On October 10, 2006, Edington pled "not guilty" to all charges. On October 19, 2006, the Fairfield police concluded that James did not molest Edington's daughter. Further, after investigating the molestation allegation and saying they found no evidence to back it up, they also revealed that Edington's wife, Christina, refused to cooperate with the investigation into the slaying, and prosecutor Jonathan Benedict has said a defense psychiatrist determined Edington's wife suffered from postpartum depression.

In June 2007, Edington pled guilty to a reduced charge of first degree manslaughter. He was sentenced Friday, August 31, 2007, to 12 years in prison for first-degree manslaughter. Prosecutor Jonathon Benedict had recommended that Edington serve 20 years in prison. The judge suspended eight years of that, leaving 12 years to serve, plus five years probation.

Civil case

The estate of Barry James filed an order in the Bridgeport Superior Court for a $5 million dollar lien against Edington's property. The lien would be used to secure any verdict reached against Edington. James' 87-year-old mother lived with him and would be a beneficiary of the estate. She is legally blind and discovered the body. After she showed police the body, they found Edington at home in his kitchen with blood on his hands and forearms, authorities said.

An attorney for the Jameses served Christina Edington with a wrongful death lawsuit, accusing her of triggering the stabbing and making up the abuse claim. A similar lawsuit is pending against Edington.

Wikipedia.org


Connecticut Lawyer Is Given 12 Years in Neighbor’s Killing

The New York Times

September 1, 2007

BRIDGEPORT, Conn., Aug. 31 (AP) — A lawyer who stabbed his neighbor in Fairfield, Conn., to death because he thought the man had molested his 2-year-old daughter was sentenced on Friday to 12 years in prison for first-degree manslaughter.

“It’s a Shakespearean tragedy brought into the real world,”

Judge Richard F. Comerford Jr. said at the sentencing. “Something was set into motion in this man’s mind — real or perceived. It was very real to him.”

The lawyer, Jonathon Edington, 30, attacked Barry James, a neighbor, in Mr. James’s home last year after his wife told him that she thought Mr. James had molested their daughter. Officers said they found Mr. Edington washing the victim’s blood off in a kitchen sink.

Fairfield police officers said they found no evidence to back up the molestation allegation. They said that Mr. Edington’s wife, Christina, did not cooperate with investigators.

”We will never be the same,” Mr. James’s parents, Rita and Charlie James, wrote in a victims’ statement filed with the court. “A terrible tragedy has happened for nothing, but it has destroyed all that we have.”

Mr. Edington’s lawyer, Andrew Bowman, said his client was not in his right mind when he attacked Mr. James.

Mr. Edington, who had been free on bond, entered court holding hands with his wife. After the sentence was read, Mr. Edington was handcuffed and led away as his wife fell to her knees. The judge issued a 20-year sentence, but suspended eight years of that, leaving Mr. Edington to serve 12, plus 5 years’ probation.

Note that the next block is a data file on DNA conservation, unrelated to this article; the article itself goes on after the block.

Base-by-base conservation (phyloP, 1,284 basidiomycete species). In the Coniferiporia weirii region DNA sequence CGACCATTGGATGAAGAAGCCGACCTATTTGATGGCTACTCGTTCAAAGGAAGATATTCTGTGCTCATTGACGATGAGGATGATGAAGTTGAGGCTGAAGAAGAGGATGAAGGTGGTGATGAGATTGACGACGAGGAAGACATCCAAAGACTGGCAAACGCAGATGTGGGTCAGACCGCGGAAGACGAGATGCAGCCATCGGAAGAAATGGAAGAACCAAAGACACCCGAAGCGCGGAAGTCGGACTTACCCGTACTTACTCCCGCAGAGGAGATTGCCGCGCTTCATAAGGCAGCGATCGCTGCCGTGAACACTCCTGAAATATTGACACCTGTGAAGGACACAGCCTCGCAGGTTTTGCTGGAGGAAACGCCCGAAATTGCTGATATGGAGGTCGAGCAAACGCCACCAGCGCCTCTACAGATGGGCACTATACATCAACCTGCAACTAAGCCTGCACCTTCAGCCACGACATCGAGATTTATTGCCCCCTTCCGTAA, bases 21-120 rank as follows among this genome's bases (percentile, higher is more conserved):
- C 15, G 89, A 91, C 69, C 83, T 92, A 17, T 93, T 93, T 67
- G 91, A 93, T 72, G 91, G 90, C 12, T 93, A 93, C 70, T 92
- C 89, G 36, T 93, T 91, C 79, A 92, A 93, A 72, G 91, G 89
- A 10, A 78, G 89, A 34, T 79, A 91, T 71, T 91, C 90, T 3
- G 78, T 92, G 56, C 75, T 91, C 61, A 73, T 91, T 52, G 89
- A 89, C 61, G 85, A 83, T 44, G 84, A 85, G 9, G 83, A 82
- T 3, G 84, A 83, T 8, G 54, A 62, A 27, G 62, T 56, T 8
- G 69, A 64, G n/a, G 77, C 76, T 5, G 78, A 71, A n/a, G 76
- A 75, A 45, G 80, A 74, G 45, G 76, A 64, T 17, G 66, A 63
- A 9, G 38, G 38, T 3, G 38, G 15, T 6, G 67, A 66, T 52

Also on Friday, a lawyer for Mr. James’s parents served Christina Edington with a wrongful death lawsuit, accusing her of prompting the stabbing and making up the abuse claim. A similar lawsuit is pending against Mr. Edington.

Ms. Edington did not comment as she left the courthouse.


Edington sentenced

1st September 2007

Jonathan Edington, who pled guilty to fatally stabbing his neighbor was sentenced this week.

He was given a 12 year prison sentence, along with 5 years of probation. Prosecutors had recommended a sentence of 20 years.

So often we read or hear stories of fathers who beat, molest, starve, and abuse their children to the point of death. Jonathan Edington was a father who felt he would do anything to protect his daughter, even kill. Almost daily you hear parents state that they would kill to protect their children.

Jonathan Edington lived out those words. He went to his neighbor Barry James and stabbed him after he heard that the man had molested his 2-year-old daughter.

On the surface I am sure that many folks can relate to him and to the anger that he felt over learning his daughter had been abused. But a police investigation carried out after the murder found no evidence to support the molestation claims.

After having covered these kinds of stories for 2 years now, I know that the justice system in this country can be unwieldy, cumbersome, and downright wrong sometimes. But we must let police, prosecutors, judges, and juries do their jobs. We live under the rule of law and that must prevail in these cases, where it is not known for sure that something happened.

As I said, most parents would tell you they would kill to protect their children. In Edington’s case, it was anger, not protection that led him to kill.

UPDATE: 09/01/07

It would appear that the legal troubles for the Edington family are just beginning.

During the sentencing, Judge Richard Comerford Jr. not only sentenced Jonathan to 12 years in prison and 5 years of probation.  But he also made some remarks that seemed directed at his wife, Christina Edington.